Correlation of late Cenozoic basaltic lava flows in the Carbondale and Eagle collapse centers in west-central Colorado based on geochemical, isotopic, age, and petrographic data
Major-, minor-, and trace-element abundance data on 220, late Cenozoic, basaltic rocks in and around the Carbondale and Eagle collapse centers in west-central Colorado are combined with isotopic, age, and petrographic data to correlate lava flows and establish the timing and minimum areal extent of collapse events associated with removal of Pennsylvanian evaporite. On the basis of these data, 46 distinct compositional groups of volcanic rocks were identified. The rocks within each group, which are represented by at least two samples, have compositions and ages that are indistinguishable from each other and are either (1) undifferentiated samples from the same eruption and possibly from outcrops of the same flow, (2) differentiated from the same magma batch erupted at different times or (3) related to each other by very small differences in the degree of partial melting. The areal extent of chemically correlated and dated volcanic flows in the region was established and these results were used to recognize and understand many of the collapse events as described in companion papers in this volume.
Compositional data are also used to infer the petrogenetic processes that generated the parental magmas. Subtle but significant differences among rocks that are broadly similar in geochemical and isotopic composition and were erupted over a small time interval (<0.5 m.y.) suggests that the mantle source region of these magmas is quite heterogeneous. Over the past 11 m.y., the lavas became less mafic and more enriched in incompatible trace elements. This heterogeneity is attributed to variable contributions of subducted material in the lithosphere during the melting processes. To account for its isotopic features, the source material must be at least mid-Proterozoic in age. A melt contribution from underlying asthenospheric mantle can not be ruled out but none of the volcanic rocks have clear characteristics of oceanic-island basalts or mid-oceanic-ridge basalts. The trace-element compositions of rocks that were sampled from multiple stacked flows are indistinguishable from one another.This suggests that lower and/or upper crustal assimilation had a minor effect on their overall chemistry. However, Pb isotopic data suggest that crustal contamination of at least some samples did occur.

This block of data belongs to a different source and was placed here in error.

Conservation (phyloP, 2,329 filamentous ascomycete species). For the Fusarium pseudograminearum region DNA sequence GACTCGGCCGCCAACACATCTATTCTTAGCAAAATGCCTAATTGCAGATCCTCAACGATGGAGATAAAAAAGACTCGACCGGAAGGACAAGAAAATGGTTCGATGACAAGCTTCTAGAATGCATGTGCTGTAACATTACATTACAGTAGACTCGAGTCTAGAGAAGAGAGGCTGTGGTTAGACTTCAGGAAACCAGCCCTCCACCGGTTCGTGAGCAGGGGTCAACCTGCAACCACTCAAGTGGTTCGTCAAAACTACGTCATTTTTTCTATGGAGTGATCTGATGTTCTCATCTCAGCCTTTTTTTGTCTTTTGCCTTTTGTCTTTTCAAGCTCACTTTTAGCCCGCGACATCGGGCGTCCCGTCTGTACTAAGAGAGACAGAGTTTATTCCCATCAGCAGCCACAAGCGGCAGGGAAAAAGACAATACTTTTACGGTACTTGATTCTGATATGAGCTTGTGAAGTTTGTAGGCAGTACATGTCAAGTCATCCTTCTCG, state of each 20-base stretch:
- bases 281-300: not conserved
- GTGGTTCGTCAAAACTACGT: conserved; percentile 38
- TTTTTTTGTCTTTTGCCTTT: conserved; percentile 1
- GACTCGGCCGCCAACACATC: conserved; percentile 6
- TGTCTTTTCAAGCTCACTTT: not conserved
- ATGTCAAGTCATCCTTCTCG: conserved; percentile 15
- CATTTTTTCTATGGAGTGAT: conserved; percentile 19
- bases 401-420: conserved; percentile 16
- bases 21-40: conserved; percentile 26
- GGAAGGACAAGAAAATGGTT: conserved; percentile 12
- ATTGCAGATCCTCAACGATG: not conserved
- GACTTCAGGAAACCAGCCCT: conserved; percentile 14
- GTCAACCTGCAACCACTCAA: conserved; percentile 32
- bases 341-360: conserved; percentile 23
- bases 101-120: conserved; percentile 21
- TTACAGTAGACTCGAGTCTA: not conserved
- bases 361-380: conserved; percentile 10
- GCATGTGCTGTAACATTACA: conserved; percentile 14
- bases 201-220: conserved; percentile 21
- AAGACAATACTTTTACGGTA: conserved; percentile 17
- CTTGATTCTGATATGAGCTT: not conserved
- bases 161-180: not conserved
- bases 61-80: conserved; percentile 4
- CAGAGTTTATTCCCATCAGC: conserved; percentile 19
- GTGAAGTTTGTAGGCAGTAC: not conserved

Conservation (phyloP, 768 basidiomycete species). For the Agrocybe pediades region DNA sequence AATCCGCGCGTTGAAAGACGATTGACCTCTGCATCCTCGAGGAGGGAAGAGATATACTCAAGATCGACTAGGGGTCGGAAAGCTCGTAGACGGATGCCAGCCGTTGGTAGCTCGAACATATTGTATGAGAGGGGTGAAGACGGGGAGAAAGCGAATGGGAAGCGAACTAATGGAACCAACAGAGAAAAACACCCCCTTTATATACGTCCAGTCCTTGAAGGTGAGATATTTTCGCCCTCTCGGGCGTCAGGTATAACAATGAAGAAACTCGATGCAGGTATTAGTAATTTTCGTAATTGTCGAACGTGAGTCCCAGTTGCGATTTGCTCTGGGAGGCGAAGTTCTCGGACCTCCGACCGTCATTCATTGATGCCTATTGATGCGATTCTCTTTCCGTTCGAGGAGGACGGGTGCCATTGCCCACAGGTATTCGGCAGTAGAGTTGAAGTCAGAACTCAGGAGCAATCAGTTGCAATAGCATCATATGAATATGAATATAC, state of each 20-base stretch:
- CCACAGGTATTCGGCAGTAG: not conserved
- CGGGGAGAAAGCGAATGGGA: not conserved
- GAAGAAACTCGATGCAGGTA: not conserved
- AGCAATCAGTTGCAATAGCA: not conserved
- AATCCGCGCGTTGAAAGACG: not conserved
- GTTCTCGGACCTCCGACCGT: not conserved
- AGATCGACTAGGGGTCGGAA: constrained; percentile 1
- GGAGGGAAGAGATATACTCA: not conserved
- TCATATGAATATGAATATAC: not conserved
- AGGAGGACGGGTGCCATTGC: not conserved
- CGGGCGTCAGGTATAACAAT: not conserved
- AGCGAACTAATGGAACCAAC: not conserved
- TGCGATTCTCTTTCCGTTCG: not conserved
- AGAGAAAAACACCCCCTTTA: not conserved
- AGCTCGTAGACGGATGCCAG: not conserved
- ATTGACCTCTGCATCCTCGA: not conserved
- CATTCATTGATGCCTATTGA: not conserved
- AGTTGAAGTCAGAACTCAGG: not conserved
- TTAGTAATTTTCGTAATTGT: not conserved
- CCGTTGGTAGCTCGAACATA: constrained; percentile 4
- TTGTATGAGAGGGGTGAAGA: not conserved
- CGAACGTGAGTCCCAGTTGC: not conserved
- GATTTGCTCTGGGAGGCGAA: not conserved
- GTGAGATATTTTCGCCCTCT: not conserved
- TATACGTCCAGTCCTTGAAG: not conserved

Additional publication details
|Publication Subtype||Journal Article|
|Title||Correlation of late Cenozoic basaltic lava flows in the Carbondale and Eagle collapse centers in west-central Colorado based on geochemical, isotopic, age, and petrographic data|
|Series title||GSA Special Papers|
|Contributing office(s)||Central Mineral and Environmental Resources Science Center, Eastern Geology and Paleoclimate Science Center, Florence Bascom Geoscience Center|
|Other Geospatial||Carbondale and Eagle collapse centers|
|Google Analytic Metrics||Metrics page|